FOLLOWING THE DEATH OF HIS PARENTS, eighteen-year-old Shane Healy drops out of high school and lives alone in his childhood home. Shunning adult responsibility, Shane aimlessly drifts around Boston, apathetic toward everything except for his collection of anti-social hobbies Beanie Baby heists, Chinese buffet brawls, prank calls, and scatological joke shop relics of his youth. In an attempt to locate an out-of-print prank call CD, Shane accidentally calls a mysterious senior citizen, George Thurman. As his obsession with George grows, bizarre meddling from an unknown source hurls Shane into a sprawling, phantasmagorical journey that he never intended to take.
The Truth about the Moon and the Stars is set in the late-90s, an era where payphones are still ubiquitous and opportunities for anonymous mischief lurk around every corner. Through a series of haphazard encounters, Shane learns that there are things in this world far stranger than he'd ever imagined. The only thing he knows for sure is that it all seems to lead back to George.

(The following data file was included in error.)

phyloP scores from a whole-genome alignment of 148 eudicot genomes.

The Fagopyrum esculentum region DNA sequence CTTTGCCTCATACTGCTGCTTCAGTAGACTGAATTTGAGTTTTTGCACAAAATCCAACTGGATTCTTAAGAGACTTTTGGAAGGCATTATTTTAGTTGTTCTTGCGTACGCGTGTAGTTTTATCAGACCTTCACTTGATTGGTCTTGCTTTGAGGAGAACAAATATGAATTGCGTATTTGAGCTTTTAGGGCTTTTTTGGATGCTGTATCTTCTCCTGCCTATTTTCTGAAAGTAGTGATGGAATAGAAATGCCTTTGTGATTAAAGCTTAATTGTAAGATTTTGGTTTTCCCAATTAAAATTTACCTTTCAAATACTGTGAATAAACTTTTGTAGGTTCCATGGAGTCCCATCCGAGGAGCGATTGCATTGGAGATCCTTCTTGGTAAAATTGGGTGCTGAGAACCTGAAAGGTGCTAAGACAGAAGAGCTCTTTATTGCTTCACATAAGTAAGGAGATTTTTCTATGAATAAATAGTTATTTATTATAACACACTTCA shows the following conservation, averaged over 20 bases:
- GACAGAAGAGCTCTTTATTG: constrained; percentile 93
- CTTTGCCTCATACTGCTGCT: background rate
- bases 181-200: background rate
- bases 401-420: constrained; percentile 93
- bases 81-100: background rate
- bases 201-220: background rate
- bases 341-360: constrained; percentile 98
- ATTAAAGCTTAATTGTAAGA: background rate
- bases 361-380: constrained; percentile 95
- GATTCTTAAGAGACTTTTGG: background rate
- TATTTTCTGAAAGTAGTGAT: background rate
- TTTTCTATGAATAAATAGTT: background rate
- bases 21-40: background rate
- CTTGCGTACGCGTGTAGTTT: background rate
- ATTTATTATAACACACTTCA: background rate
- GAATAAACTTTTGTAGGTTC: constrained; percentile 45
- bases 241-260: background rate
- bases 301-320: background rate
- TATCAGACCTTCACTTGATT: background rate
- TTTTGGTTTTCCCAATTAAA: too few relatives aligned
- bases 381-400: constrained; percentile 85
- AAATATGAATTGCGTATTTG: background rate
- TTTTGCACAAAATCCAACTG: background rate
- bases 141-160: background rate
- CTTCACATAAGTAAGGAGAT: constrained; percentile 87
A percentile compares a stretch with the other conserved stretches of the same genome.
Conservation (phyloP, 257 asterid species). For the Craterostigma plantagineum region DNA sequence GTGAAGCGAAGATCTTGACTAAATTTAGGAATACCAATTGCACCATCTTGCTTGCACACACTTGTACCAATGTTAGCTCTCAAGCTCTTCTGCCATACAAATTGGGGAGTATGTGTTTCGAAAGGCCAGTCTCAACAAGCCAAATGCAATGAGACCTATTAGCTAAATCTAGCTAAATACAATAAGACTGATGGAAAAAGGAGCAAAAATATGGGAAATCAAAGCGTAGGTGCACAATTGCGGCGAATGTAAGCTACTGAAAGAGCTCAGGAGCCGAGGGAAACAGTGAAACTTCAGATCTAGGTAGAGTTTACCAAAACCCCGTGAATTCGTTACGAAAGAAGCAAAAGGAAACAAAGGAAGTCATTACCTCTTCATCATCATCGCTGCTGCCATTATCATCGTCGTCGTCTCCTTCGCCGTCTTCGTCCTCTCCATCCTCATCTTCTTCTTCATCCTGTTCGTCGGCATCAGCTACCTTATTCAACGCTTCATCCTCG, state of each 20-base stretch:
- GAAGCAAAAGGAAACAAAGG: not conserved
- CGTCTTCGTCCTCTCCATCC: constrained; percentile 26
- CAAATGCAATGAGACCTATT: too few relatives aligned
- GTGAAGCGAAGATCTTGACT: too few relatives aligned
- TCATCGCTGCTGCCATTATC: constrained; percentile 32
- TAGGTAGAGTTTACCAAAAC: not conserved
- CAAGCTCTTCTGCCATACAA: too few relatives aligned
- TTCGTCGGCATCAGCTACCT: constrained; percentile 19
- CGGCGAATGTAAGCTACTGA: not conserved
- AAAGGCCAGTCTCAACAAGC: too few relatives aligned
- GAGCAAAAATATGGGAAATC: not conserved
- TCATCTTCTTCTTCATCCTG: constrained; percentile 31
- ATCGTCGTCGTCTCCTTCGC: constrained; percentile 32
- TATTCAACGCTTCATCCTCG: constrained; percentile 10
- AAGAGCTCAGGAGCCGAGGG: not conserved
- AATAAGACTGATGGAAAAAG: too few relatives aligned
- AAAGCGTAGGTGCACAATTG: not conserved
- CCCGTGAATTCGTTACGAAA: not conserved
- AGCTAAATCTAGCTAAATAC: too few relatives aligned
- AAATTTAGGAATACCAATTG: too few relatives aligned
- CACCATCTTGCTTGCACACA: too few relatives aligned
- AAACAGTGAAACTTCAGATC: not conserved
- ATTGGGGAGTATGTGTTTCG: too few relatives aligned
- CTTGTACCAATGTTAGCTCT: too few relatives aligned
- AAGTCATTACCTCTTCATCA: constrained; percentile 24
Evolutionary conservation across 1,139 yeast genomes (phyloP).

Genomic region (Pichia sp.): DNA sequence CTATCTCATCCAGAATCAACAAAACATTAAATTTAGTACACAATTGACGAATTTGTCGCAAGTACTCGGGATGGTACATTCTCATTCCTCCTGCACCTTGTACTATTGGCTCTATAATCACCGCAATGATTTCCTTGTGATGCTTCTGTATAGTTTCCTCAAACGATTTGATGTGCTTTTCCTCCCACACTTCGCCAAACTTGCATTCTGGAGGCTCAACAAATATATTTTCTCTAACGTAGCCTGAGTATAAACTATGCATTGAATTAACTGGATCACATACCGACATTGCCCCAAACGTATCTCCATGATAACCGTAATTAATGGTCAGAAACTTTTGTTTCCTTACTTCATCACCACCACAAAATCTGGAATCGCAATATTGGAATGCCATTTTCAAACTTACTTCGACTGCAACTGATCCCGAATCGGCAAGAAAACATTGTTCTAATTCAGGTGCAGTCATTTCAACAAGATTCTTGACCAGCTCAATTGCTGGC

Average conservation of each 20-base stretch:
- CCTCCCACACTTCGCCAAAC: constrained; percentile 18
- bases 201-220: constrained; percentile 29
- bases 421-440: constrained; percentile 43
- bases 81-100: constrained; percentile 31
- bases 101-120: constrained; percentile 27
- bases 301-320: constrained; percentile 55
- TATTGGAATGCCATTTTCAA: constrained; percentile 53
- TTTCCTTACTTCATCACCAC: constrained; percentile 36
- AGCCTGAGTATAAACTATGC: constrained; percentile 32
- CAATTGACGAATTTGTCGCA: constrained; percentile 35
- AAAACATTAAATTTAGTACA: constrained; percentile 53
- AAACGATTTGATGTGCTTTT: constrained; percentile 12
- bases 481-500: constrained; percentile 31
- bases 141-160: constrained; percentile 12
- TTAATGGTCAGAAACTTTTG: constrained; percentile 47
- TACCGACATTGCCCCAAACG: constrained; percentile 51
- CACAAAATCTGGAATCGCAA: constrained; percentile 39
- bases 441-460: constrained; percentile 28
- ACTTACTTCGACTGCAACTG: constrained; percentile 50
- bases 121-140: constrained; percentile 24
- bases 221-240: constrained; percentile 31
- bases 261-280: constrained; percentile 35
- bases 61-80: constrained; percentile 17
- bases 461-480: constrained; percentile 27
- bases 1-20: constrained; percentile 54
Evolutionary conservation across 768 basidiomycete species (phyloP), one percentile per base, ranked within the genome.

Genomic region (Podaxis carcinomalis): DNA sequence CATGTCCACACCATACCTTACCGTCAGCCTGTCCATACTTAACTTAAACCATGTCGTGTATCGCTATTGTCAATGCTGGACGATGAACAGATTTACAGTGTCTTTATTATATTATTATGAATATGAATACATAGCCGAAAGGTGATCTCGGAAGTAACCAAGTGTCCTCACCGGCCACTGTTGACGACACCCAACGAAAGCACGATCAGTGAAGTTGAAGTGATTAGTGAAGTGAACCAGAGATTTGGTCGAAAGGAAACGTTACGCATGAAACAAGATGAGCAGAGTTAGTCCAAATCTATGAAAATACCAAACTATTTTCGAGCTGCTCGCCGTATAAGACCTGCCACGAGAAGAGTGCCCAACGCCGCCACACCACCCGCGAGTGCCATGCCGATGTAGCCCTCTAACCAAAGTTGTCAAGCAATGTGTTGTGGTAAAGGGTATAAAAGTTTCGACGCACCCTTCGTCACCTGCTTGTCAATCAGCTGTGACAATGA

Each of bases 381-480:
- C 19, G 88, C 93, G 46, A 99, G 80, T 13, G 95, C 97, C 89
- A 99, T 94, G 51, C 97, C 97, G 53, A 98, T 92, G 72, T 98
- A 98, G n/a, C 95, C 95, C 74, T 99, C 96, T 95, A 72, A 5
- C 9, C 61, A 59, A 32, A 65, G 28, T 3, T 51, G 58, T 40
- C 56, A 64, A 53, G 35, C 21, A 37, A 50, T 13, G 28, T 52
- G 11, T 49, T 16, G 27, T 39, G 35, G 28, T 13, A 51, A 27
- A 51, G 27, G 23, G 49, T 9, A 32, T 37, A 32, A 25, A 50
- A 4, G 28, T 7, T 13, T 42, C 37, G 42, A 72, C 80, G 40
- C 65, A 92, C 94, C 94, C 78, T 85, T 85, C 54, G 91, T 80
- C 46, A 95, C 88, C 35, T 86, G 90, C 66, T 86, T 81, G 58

"In The Truth About the Moon and the Stars, Brian Jacobson weaves a bizarre, surreal, and ultimately hypnotic tale. This is a funny, dark, strange, surprising novel-part prank, part study of the human condition, and wholly original. It's Clockwork Orange meets The Jerky Boys, with a dash of Naked Lunch."
-Richard Thomas, author of the Thriller-nominated novel, Breaker
"In The Truth About the Moon and the Stars Brian Jacobson paints a portrait of an America I know and dearly miss. The landscapes own the right dose of nostalgia I thirst for on a humid summer night but the characters are what truly shine here. A fantastic debut set in a city I love. I can already envision the film adaptation. This is a great entry into the realm of the dark side of restless youth. A coming of age tale with all the right twists and turns."
-Max G. Morton, author of Indestructible Wolves of the Apocalypse Junkyard